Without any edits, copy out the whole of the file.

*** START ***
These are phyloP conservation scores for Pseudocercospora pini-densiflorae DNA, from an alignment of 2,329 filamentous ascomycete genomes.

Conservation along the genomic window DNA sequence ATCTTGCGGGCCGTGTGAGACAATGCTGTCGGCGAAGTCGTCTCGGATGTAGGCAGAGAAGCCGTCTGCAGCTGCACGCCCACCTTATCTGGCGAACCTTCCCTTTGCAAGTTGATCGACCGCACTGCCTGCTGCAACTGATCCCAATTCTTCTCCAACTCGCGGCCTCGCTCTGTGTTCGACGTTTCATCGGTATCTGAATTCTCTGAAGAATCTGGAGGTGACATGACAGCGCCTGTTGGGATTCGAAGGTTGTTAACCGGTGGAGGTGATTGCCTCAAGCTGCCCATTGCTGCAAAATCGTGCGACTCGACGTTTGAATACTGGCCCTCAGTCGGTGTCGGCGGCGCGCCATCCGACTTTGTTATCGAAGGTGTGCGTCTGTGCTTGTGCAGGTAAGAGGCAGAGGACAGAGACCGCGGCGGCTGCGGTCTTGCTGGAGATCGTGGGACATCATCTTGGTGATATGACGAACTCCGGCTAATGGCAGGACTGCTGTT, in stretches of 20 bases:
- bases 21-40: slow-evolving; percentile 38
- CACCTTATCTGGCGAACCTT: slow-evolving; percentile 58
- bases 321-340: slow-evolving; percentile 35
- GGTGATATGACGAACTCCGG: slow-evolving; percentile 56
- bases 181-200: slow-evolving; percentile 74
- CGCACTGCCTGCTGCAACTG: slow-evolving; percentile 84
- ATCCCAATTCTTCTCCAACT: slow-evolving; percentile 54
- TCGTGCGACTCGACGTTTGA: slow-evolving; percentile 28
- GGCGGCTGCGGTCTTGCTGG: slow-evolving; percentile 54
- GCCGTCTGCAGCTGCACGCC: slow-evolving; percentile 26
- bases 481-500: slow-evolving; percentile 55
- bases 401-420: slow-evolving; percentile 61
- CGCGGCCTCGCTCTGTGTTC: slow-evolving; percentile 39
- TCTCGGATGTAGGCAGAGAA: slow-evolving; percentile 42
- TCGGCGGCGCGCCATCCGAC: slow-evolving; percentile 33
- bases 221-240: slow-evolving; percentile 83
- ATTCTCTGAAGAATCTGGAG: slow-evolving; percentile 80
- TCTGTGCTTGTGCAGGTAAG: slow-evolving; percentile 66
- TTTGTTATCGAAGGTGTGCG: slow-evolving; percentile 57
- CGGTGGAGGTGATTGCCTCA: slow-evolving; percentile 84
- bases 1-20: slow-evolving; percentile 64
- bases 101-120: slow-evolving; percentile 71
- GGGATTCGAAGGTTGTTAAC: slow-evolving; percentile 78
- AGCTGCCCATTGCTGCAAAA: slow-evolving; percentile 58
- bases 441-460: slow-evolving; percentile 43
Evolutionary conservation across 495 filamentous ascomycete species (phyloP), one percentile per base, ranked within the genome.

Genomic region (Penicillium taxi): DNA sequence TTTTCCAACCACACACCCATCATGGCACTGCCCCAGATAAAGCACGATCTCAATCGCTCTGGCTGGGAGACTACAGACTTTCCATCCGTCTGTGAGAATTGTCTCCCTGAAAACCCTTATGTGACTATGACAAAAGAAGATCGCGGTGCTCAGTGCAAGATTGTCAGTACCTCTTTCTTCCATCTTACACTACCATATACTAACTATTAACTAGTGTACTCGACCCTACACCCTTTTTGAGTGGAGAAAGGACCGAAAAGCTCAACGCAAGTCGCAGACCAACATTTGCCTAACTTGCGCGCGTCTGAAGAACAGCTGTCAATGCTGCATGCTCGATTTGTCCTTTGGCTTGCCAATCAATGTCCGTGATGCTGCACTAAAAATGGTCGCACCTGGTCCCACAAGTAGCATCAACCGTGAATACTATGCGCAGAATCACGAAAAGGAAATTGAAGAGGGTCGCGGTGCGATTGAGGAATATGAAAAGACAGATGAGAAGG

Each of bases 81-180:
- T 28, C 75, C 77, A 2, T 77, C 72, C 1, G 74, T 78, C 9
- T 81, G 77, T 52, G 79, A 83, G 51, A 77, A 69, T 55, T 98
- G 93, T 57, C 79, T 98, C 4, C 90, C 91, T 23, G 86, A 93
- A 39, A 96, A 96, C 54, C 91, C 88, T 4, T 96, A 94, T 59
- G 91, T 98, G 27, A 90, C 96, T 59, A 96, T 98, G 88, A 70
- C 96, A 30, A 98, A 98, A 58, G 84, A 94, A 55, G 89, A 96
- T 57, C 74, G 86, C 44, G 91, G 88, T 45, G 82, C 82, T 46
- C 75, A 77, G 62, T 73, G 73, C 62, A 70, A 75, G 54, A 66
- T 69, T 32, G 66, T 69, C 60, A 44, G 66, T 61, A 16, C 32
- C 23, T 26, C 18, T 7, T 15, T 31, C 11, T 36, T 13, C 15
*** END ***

These are phyloP conservation scores for Pseudocercospora pini-densiflorae DNA, from an alignment of 2,329 filamentous ascomycete genomes.

Conservation along the genomic window DNA sequence ATCTTGCGGGCCGTGTGAGACAATGCTGTCGGCGAAGTCGTCTCGGATGTAGGCAGAGAAGCCGTCTGCAGCTGCACGCCCACCTTATCTGGCGAACCTTCCCTTTGCAAGTTGATCGACCGCACTGCCTGCTGCAACTGATCCCAATTCTTCTCCAACTCGCGGCCTCGCTCTGTGTTCGACGTTTCATCGGTATCTGAATTCTCTGAAGAATCTGGAGGTGACATGACAGCGCCTGTTGGGATTCGAAGGTTGTTAACCGGTGGAGGTGATTGCCTCAAGCTGCCCATTGCTGCAAAATCGTGCGACTCGACGTTTGAATACTGGCCCTCAGTCGGTGTCGGCGGCGCGCCATCCGACTTTGTTATCGAAGGTGTGCGTCTGTGCTTGTGCAGGTAAGAGGCAGAGGACAGAGACCGCGGCGGCTGCGGTCTTGCTGGAGATCGTGGGACATCATCTTGGTGATATGACGAACTCCGGCTAATGGCAGGACTGCTGTT, in stretches of 20 bases:
- bases 21-40: slow-evolving; percentile 38
- CACCTTATCTGGCGAACCTT: slow-evolving; percentile 58
- bases 321-340: slow-evolving; percentile 35
- GGTGATATGACGAACTCCGG: slow-evolving; percentile 56
- bases 181-200: slow-evolving; percentile 74
- CGCACTGCCTGCTGCAACTG: slow-evolving; percentile 84
- ATCCCAATTCTTCTCCAACT: slow-evolving; percentile 54
- TCGTGCGACTCGACGTTTGA: slow-evolving; percentile 28
- GGCGGCTGCGGTCTTGCTGG: slow-evolving; percentile 54
- GCCGTCTGCAGCTGCACGCC: slow-evolving; percentile 26
- bases 481-500: slow-evolving; percentile 55
- bases 401-420: slow-evolving; percentile 61
- CGCGGCCTCGCTCTGTGTTC: slow-evolving; percentile 39
- TCTCGGATGTAGGCAGAGAA: slow-evolving; percentile 42
- TCGGCGGCGCGCCATCCGAC: slow-evolving; percentile 33
- bases 221-240: slow-evolving; percentile 83
- ATTCTCTGAAGAATCTGGAG: slow-evolving; percentile 80
- TCTGTGCTTGTGCAGGTAAG: slow-evolving; percentile 66
- TTTGTTATCGAAGGTGTGCG: slow-evolving; percentile 57
- CGGTGGAGGTGATTGCCTCA: slow-evolving; percentile 84
- bases 1-20: slow-evolving; percentile 64
- bases 101-120: slow-evolving; percentile 71
- GGGATTCGAAGGTTGTTAAC: slow-evolving; percentile 78
- AGCTGCCCATTGCTGCAAAA: slow-evolving; percentile 58
- bases 441-460: slow-evolving; percentile 43
Evolutionary conservation across 495 filamentous ascomycete species (phyloP), one percentile per base, ranked within the genome.

Genomic region (Penicillium taxi): DNA sequence TTTTCCAACCACACACCCATCATGGCACTGCCCCAGATAAAGCACGATCTCAATCGCTCTGGCTGGGAGACTACAGACTTTCCATCCGTCTGTGAGAATTGTCTCCCTGAAAACCCTTATGTGACTATGACAAAAGAAGATCGCGGTGCTCAGTGCAAGATTGTCAGTACCTCTTTCTTCCATCTTACACTACCATATACTAACTATTAACTAGTGTACTCGACCCTACACCCTTTTTGAGTGGAGAAAGGACCGAAAAGCTCAACGCAAGTCGCAGACCAACATTTGCCTAACTTGCGCGCGTCTGAAGAACAGCTGTCAATGCTGCATGCTCGATTTGTCCTTTGGCTTGCCAATCAATGTCCGTGATGCTGCACTAAAAATGGTCGCACCTGGTCCCACAAGTAGCATCAACCGTGAATACTATGCGCAGAATCACGAAAAGGAAATTGAAGAGGGTCGCGGTGCGATTGAGGAATATGAAAAGACAGATGAGAAGG

Each of bases 81-180:
- T 28, C 75, C 77, A 2, T 77, C 72, C 1, G 74, T 78, C 9
- T 81, G 77, T 52, G 79, A 83, G 51, A 77, A 69, T 55, T 98
- G 93, T 57, C 79, T 98, C 4, C 90, C 91, T 23, G 86, A 93
- A 39, A 96, A 96, C 54, C 91, C 88, T 4, T 96, A 94, T 59
- G 91, T 98, G 27, A 90, C 96, T 59, A 96, T 98, G 88, A 70
- C 96, A 30, A 98, A 98, A 58, G 84, A 94, A 55, G 89, A 96
- T 57, C 74, G 86, C 44, G 91, G 88, T 45, G 82, C 82, T 46
- C 75, A 77, G 62, T 73, G 73, C 62, A 70, A 75, G 54, A 66
- T 69, T 32, G 66, T 69, C 60, A 44, G 66, T 61, A 16, C 32
- C 23, T 26, C 18, T 7, T 15, T 31, C 11, T 36, T 13, C 15